The Longest Commute: How Canada and Hong Kong are Tied Together

When homesick Hongkongers pass through one of Montreal’s downtown metro stations, they could be forgiven for thinking they’ve suddenly made the jump back into the MTR. Amidst the clamour of morning commuters wafts the sweet, unmistakable scent of freshly baked pineapple buns.

“We were looking for a location with consistent foot traffic, and next to the metro station is the best place for that,” says May Giang, co-owner of Pâtisserie Cocobun.

“Much like in Hong Kong, where there’s a bakery in every MTR station,” adds her husband, Paul Li, who launched his first bakery in 2007.

All of the greatest hits of Hong Kong baking are represented. “It’s funny, the best sellers are pretty much the same as in Hong Kong,” says Giang. Her favourite are the barbecue pork buns (caa1 siu1 baau1 叉燒包), while Li is partial to the cocktail buns (gai1 mei5 baau1 雞尾包). “I used to eat one every day as a kid,” he says. Egg tarts, wife cakes, Swiss rolls – they all make an appearance.

Raised in Montreal, Li learned how to bake at Chinese bakeries in Toronto before he returned home to open his own venture, Pâtisserie Harmonie, in Montreal’s small but bustling Chinatown. Giang was another Montrealer who had been living in Toronto, where she worked in finance. When they married, they joined forces to expand Harmonie to a retail outlet inside a major downtown metro station.

They initially expected to target the many Chinese international students who live and study in downtown Montreal, but the bakery drew an even more diverse crowd than they anticipated. They rebranded it as Cocobun and eventually expanded to three more metro stations. Li says he has adapted all of the recipes to the Montreal climate, which is drier than Hong Kong, with huge seasonal swings between a hot summer and a frigid winter. “The most important thing to making Chinese buns is the dough – it has to be soft,” he says.


Spadina Avenue, which runs through the heart of Toronto’s oldest Chinatown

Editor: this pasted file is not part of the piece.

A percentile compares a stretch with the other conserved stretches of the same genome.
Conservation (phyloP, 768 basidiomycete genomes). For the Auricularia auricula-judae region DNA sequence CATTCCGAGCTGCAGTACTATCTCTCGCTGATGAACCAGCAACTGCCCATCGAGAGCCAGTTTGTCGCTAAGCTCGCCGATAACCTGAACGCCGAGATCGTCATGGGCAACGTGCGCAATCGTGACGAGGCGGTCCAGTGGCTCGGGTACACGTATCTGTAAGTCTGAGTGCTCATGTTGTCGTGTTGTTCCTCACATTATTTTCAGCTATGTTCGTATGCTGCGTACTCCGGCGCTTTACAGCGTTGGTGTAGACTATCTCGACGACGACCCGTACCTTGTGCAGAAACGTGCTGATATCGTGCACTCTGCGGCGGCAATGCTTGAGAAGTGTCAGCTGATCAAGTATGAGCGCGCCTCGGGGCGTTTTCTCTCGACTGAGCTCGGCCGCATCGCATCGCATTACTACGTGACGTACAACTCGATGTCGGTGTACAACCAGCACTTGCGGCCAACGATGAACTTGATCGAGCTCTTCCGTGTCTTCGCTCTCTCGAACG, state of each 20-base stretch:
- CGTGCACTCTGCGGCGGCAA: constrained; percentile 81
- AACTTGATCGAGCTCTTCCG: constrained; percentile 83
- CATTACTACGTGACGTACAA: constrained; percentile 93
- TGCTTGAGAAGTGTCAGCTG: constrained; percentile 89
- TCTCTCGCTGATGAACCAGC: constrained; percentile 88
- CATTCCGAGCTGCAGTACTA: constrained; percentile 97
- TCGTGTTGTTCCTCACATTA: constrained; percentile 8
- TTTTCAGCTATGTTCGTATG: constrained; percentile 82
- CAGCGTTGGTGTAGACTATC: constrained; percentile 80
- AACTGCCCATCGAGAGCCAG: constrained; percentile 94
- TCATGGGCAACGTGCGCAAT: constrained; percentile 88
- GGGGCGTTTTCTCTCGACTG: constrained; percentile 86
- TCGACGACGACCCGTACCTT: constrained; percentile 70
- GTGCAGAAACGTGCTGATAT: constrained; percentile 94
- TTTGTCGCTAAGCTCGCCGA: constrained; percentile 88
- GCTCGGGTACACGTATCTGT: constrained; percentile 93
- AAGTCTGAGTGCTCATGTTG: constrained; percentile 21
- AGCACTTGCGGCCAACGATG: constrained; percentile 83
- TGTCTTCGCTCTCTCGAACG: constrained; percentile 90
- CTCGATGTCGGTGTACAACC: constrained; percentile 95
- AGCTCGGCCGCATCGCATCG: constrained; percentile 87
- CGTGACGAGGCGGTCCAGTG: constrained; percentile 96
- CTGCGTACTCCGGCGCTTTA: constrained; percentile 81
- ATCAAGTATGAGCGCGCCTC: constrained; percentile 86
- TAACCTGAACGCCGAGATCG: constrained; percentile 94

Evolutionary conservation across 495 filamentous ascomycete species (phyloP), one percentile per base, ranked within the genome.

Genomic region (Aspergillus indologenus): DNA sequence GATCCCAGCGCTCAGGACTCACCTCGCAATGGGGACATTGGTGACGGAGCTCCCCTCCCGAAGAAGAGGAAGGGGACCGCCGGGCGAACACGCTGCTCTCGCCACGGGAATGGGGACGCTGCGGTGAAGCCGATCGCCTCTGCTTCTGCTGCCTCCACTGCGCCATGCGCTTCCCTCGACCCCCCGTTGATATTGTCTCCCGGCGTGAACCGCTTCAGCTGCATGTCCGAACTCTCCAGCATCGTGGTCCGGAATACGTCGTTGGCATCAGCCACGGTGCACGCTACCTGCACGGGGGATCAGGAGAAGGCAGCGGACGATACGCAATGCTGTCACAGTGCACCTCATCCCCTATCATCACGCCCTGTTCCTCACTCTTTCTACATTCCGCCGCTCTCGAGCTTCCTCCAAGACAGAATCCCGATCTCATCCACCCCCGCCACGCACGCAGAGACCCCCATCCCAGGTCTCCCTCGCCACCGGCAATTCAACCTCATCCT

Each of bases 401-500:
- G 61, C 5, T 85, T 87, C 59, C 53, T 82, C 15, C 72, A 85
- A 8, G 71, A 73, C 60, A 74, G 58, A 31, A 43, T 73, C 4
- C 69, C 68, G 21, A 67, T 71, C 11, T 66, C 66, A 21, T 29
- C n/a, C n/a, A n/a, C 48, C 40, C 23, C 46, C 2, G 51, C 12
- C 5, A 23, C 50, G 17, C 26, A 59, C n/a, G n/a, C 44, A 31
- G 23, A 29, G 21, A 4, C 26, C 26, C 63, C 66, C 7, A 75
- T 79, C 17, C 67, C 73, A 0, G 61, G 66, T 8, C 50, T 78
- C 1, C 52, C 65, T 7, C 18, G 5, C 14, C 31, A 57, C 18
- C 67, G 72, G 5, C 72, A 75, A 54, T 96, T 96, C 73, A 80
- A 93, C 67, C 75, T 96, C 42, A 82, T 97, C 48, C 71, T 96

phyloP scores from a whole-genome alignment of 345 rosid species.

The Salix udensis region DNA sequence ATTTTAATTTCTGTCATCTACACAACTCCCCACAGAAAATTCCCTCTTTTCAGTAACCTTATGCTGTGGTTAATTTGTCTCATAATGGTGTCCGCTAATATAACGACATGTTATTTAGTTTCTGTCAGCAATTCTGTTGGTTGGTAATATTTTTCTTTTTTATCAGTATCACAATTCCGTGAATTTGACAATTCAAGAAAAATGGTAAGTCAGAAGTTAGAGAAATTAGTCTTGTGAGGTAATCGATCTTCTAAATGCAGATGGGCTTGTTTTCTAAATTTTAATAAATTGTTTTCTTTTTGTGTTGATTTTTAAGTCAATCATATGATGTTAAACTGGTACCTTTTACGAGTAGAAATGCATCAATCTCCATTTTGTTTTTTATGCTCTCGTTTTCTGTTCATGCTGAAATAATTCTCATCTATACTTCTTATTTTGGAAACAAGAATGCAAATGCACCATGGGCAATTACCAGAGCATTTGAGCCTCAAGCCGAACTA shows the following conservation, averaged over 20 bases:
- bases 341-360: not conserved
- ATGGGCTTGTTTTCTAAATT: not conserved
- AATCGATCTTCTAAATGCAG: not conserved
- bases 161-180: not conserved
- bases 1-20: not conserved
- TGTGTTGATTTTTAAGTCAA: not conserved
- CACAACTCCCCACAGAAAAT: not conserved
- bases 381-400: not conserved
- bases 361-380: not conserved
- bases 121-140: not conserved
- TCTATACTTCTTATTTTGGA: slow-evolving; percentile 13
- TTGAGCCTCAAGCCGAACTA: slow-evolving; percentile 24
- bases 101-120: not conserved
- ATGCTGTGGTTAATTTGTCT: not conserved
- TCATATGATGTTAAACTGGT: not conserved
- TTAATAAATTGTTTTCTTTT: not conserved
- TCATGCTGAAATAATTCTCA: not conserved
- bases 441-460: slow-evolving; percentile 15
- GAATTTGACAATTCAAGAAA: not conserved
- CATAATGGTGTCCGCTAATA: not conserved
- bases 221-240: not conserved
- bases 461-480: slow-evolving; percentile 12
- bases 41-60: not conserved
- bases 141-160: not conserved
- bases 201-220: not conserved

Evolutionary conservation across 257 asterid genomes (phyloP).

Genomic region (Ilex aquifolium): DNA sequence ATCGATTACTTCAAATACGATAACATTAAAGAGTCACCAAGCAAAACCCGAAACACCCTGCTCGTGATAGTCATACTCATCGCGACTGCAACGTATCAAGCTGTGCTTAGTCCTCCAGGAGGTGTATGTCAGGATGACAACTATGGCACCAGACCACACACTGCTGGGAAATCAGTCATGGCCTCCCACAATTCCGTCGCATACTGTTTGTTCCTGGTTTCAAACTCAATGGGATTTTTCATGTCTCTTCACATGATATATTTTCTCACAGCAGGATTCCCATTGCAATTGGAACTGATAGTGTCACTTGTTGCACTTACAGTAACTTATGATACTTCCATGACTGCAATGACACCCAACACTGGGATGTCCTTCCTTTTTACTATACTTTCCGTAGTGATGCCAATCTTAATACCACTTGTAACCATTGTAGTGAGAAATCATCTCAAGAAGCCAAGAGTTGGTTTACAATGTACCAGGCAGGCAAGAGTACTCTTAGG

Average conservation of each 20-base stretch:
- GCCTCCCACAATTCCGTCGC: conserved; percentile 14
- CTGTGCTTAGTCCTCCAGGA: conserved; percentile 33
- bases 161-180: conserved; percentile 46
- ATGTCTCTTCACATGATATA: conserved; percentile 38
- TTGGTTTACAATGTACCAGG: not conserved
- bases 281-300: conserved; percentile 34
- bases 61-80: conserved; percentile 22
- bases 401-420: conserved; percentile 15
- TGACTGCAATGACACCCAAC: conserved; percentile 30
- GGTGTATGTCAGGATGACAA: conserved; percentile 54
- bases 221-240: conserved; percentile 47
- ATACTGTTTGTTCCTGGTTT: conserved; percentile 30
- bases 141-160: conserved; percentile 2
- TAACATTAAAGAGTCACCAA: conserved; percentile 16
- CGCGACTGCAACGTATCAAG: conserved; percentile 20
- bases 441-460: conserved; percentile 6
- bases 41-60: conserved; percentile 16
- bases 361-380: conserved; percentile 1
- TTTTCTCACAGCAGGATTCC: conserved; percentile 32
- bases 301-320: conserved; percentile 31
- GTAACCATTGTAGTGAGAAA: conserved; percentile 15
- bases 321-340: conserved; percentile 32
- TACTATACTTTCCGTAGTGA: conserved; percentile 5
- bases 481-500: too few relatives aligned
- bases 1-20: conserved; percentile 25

It might seem surprising to find these Hong Kong treats in Montreal, a city whose pastry tastes lean towards the French; croissants and chocolatines are staples of the city’s bakeries. But it shouldn’t be unexpected at all. Few countries have as close a connection to Hong Kong as Canada, which is home to nearly 600,000 people who claim Cantonese as a first language. Out of a total population of 36 million, about 1.8 million Canadians trace their origins back to China, many of them specifically to Hong Kong.

Meanwhile, there are roughly 300,000 Canadian citizens living in Hong Kong, most of whom are ethnically Chinese – Hongkongers who emigrated and then returned. “The long-term pattern is crosscurrents,” says Henry Yu, an associate professor of history at the University of British Columbia who studies the relationship between Hong Kong and Canada. “There’s a reason why you have [so many] Canadian citizens in Hong Kong and it’s because people go back and forth — both directions — at different points in their life.”

The story of how these two places became so intertwined goes back to 1842, when Hong Kong became a British colony. From the beginning, the city was a portal between China and the rest of the world, and as stories spread of the riches to be had in Gold Mountain (gam1 saan1 金山), migrants from the poverty-struck southwest of Guangdong flocked to the port to find passage overseas. Gold Mountain wasn’t a specific place, just a catch-all term for places in Australia, the United States and Canada that were caught up in a gold rush.

Hong Kong’s 1853 census records 800 men — about two percent of the city’s population at the time — as “emigrants waiting for passage to California &c.” More often than not, what they encountered when they finally made their journey was hardship, not prosperity. Chinese men who were hired to built the Canadian Pacific Railway, which linked Canada from east to west, endured a brutal life. They were paid less than their white counterparts and subjected to horrifying conditions. After their contracts expired, many did not have enough money to return home to their families, and they spent the rest of their lives stranded in Vancouver’s Chinatown.

Despite a head tax imposed on Chinese immigrants and racist laws that confined them to specific neighbourhoods, Canada’s Chinese population continued to grow until Chinese immigration was banned outright in 1923. Change didn’t come until 1962, when Canada finally introduced a race-neutral immigration policy, opening the door for families to be reunited and new immigrants to arrive from areas, like Hong Kong, that had been previously considered undesirable.